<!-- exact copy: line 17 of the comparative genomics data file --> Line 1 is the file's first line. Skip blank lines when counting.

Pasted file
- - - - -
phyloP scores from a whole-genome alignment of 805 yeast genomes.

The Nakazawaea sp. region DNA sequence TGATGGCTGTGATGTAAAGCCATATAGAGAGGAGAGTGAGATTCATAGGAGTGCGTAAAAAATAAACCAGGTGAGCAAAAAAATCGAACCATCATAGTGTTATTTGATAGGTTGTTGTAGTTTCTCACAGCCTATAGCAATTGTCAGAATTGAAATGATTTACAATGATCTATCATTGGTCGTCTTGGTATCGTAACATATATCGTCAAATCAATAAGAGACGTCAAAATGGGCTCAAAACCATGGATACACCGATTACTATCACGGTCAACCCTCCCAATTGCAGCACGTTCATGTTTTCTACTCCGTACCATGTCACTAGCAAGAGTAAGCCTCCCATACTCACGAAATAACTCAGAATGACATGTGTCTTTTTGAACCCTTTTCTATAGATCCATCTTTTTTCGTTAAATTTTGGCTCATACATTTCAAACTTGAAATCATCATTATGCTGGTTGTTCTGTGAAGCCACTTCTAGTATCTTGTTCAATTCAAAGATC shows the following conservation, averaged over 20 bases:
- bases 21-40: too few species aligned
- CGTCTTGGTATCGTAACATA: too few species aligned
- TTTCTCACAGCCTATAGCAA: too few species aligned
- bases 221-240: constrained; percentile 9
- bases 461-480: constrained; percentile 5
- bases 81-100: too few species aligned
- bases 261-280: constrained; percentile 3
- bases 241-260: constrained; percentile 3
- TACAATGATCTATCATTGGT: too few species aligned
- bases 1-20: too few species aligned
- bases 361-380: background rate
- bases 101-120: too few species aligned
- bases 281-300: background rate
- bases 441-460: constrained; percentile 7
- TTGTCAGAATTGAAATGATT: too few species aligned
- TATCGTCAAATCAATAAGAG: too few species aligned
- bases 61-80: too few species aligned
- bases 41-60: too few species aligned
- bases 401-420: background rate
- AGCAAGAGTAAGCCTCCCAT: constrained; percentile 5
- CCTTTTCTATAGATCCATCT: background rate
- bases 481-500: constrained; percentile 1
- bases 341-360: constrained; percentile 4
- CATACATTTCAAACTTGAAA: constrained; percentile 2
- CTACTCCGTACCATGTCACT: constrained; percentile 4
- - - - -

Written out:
- TTGTCAGAATTGAAATGATT: too few species aligned